The proinflammatory cytokines IL-2, IL-15 and IL-21 modulate the repertoire of mature human natural killer cell receptors
© de Rham et al.; licensee BioMed Central Ltd. 2007
Received: 20 July 2007
Accepted: 3 December 2007
Published: 03 December 2007
Natural killer (NK) cells play a crucial role in the immune response to micro-organisms and tumours. Recent evidence suggests that NK cells also regulate the adaptive T-cell response and that it might be possible to exploit this ability to eliminate autoreactive T cells in autoimmune disease and alloreactive T cells in transplantation. Mature NK cells consist of a highly diverse population of cells that expresses different receptors to facilitate recognition of diseased cells and possibly pathogens themselves. Ex vivo culture of NK cells with cytokines such as IL-2 and IL-15 is an approach that permits significant expansion of the NK cell subpopulations, which are likely to have potent antitumour, antiviral, or immunomodulatory effects in autoimmunity. Our data indicate that the addition of IL-21 has a synergistic effect by increasing the numbers of NK cells on a large scale. IL-2 and IL-15 may induce the expression of killer cell immunoglobulin-like receptors (KIRs) in KIR-negative populations, the c-lectin receptor NKG2D and the natural cytotoxic receptor NKp44. The addition of IL-21 to IL-15 or IL-2 can modify the pattern of the KIR receptors and inhibit NKp44 expression by reducing the expression of the adaptor DAP-12. IL-21 also preserved the production of interferon-γ and enhanced the cytotoxic properties of NK cells. Our findings indicate that the proinflammatory cytokines IL-2, IL-15 and IL-21 can modify the peripheral repertoire of NK cells. These properties may be used to endow subpopulations of NK cells with specific phenotypes, which may be used in ex vivo cellular immunotherapy strategies.
Natural killer (NK) cells are an important population of lymphocytes that originally were regarded to play crucial roles in protection from infectious disease and destroying tumour cells; they are also involved in certain autoimmune diseases and in rejection of transplanted tissues [1, 2]. NK cells express many different germline encoded activating or inhibitory receptors that do not rearrange, in contrast to T and B cells, which might suggest that NK cells are unable to respond to more than a limited number of stimuli . The human NK receptors are characterized by genetic diversity, and NK cells were found to express only a subset of these receptors [4, 5]. NK cells can be divided into CD56bright and CD56dim subpopulations, the former being more inclined to produce cytokines such as IFN-γ and the latter to lyse target cells . Several activating and inhibitory NK cell receptors have been well characterized, of which killer cell immunoglobulin-like receptors (KIRs), c-type lectins, and natural cytotoxicity receptors (NCRs). Although inhibitory receptors neutralize NK cells, activating receptors are responsible for NK cell activity [3, 7–9]. The NK repertoire and its modulation at the cell surface is incompletely understood. Many of the activating receptors are constitutively expressed on all NK cells, and it is actually the increased expression of their ligands on other cells induced by mild stimuli that underpins the diversity of activating receptors.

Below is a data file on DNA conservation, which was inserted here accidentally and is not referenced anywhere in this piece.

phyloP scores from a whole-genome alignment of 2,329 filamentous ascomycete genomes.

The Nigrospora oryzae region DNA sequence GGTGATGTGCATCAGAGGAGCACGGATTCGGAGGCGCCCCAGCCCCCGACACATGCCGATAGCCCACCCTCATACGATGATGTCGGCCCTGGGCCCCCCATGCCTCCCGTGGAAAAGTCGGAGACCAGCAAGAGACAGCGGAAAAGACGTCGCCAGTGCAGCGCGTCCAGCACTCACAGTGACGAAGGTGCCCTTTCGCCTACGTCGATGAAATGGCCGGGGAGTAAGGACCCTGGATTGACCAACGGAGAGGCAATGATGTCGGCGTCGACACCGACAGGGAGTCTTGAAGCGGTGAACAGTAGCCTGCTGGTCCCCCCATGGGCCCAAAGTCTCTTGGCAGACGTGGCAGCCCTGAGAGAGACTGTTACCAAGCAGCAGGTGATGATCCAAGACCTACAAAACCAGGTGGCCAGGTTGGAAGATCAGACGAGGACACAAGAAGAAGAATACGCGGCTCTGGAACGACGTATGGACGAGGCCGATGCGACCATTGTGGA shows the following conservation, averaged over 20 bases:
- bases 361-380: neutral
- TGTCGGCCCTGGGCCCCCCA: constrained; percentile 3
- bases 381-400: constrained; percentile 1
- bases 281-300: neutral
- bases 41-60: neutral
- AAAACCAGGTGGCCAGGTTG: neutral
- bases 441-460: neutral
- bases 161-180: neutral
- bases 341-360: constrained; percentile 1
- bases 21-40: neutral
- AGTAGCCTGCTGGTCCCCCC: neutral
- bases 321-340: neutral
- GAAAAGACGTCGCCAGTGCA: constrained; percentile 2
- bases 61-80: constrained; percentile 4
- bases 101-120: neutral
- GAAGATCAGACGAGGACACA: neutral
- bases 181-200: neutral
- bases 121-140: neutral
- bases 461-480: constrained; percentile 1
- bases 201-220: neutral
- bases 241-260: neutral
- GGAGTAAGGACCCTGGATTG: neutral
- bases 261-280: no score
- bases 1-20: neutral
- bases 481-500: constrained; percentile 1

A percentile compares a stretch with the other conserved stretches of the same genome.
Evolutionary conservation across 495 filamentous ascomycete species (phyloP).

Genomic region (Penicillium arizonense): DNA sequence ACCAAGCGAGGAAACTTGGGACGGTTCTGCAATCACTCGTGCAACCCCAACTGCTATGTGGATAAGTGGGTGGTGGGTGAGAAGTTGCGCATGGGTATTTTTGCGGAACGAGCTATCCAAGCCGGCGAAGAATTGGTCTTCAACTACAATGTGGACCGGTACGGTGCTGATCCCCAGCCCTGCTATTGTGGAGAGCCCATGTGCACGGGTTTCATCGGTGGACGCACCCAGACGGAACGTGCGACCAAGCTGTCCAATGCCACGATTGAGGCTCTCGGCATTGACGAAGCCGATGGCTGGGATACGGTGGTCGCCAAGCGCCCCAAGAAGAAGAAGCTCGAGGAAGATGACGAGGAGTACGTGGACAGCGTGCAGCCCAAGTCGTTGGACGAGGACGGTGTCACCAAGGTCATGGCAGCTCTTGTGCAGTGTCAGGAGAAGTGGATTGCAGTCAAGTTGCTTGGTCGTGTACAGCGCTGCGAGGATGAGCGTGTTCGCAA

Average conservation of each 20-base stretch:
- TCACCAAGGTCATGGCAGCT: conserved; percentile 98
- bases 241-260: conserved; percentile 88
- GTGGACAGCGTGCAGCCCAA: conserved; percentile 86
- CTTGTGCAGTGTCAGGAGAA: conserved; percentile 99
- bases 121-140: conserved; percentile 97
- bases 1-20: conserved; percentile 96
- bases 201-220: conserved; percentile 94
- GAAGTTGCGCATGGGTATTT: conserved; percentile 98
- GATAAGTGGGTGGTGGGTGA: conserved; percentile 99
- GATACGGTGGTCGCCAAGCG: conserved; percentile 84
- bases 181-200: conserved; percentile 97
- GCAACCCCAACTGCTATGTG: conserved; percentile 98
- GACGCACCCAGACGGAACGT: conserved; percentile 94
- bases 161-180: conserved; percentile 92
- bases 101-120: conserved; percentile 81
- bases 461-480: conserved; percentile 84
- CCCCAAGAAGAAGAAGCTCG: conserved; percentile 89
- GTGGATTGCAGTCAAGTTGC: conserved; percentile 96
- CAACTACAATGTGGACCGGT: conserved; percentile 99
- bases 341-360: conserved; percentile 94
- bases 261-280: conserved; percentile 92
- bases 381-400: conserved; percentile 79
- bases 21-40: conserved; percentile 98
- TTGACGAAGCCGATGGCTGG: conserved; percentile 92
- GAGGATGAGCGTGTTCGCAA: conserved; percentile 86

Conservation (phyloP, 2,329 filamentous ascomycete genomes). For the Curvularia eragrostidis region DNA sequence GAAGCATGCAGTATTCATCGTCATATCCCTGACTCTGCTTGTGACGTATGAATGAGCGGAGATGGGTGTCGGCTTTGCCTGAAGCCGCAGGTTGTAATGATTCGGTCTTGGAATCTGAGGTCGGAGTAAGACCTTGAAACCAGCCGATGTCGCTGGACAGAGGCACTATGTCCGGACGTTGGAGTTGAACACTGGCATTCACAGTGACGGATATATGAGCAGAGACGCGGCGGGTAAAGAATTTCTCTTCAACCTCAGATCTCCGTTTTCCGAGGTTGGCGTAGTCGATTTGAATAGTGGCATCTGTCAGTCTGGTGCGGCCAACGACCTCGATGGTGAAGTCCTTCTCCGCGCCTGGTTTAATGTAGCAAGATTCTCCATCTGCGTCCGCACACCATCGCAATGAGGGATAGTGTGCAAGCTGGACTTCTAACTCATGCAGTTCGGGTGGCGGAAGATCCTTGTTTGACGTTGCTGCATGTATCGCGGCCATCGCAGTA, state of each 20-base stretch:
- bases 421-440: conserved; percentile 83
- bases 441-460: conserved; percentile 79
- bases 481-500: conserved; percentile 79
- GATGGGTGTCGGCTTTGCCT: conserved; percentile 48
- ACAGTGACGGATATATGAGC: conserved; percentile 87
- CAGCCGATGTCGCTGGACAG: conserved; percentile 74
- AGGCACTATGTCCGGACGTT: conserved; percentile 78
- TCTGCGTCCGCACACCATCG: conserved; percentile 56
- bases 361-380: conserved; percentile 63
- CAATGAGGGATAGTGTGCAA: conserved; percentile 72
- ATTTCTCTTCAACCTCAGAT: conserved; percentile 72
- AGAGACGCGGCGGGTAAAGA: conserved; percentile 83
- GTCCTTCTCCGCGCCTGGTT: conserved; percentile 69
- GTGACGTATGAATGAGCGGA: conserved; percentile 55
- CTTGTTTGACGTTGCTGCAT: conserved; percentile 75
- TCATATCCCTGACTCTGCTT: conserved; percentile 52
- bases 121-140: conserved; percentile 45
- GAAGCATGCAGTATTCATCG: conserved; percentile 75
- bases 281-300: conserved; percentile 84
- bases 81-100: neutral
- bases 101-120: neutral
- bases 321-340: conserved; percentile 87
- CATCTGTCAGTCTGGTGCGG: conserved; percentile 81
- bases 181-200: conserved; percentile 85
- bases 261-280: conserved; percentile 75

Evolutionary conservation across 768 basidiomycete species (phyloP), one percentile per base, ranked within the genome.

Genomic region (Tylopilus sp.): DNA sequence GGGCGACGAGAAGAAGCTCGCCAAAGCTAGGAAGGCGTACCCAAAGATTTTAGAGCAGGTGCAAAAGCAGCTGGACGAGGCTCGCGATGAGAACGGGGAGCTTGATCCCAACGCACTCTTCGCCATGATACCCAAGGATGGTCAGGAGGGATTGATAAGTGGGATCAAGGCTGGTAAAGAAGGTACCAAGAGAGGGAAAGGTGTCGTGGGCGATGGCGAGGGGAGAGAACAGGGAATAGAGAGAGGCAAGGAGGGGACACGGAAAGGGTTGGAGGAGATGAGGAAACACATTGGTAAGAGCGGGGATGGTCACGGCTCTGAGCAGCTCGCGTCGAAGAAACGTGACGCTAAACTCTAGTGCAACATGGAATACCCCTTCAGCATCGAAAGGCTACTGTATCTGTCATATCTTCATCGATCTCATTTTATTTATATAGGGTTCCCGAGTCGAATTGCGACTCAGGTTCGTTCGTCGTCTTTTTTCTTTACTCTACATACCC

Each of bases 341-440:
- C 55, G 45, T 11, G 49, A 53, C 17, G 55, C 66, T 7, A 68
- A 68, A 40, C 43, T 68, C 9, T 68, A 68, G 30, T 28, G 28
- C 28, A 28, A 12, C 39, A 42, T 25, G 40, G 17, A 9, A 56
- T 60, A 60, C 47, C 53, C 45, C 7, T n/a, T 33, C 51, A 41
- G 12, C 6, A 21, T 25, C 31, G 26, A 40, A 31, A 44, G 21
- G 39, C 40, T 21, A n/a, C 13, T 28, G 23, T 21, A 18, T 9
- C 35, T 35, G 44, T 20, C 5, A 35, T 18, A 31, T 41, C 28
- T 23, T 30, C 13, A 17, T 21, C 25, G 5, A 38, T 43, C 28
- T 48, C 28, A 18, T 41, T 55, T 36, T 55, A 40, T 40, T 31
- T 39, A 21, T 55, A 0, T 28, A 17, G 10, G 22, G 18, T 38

The genetic diversity of NK cell receptors and the range of diseases in which they are thought to play specific roles would suggest that they might potentially be good therapeutic targets. To date, the suitability of KIR as a target of intervention has been suggested by studies of bone marrow transplantation [10–12]. Exploitation of NK alloreactivity may become an important therapeutic strategy in the management of myeloid malignancy, in the modulation of engraftment procedures and in the control of graft-versus-host-disease [13, 14]. In autoimmune disease, NK cells can promote or inhibit the activation of autoimmune T cells, and by virtue of their ability to rapidly kill abnormal cells and produce cytokines and chemokines, NK cells play a key role in regulating autoimmune responses. Human studies and mice models suggest that the immunomodulatory role of NK cells in autoimmunity is likely to provide new insights into the pathogenesis and treatment of autoimmune disorders .
Because NK cells respond to cytokines, and because their killing activity can be enhanced by the presence of IL-2, some investigators have suggested that adaptive transfer of NK cell subsets in an activated state (after stimulation with IL-2, IL-12 and IL-15) may be necessary for optimal efficacy [16, 17]. However, injection of proinflammatory cytokines such as IL-2 or IL-15 to activate endogenous NK cells may induce inflammation and autoreactivity.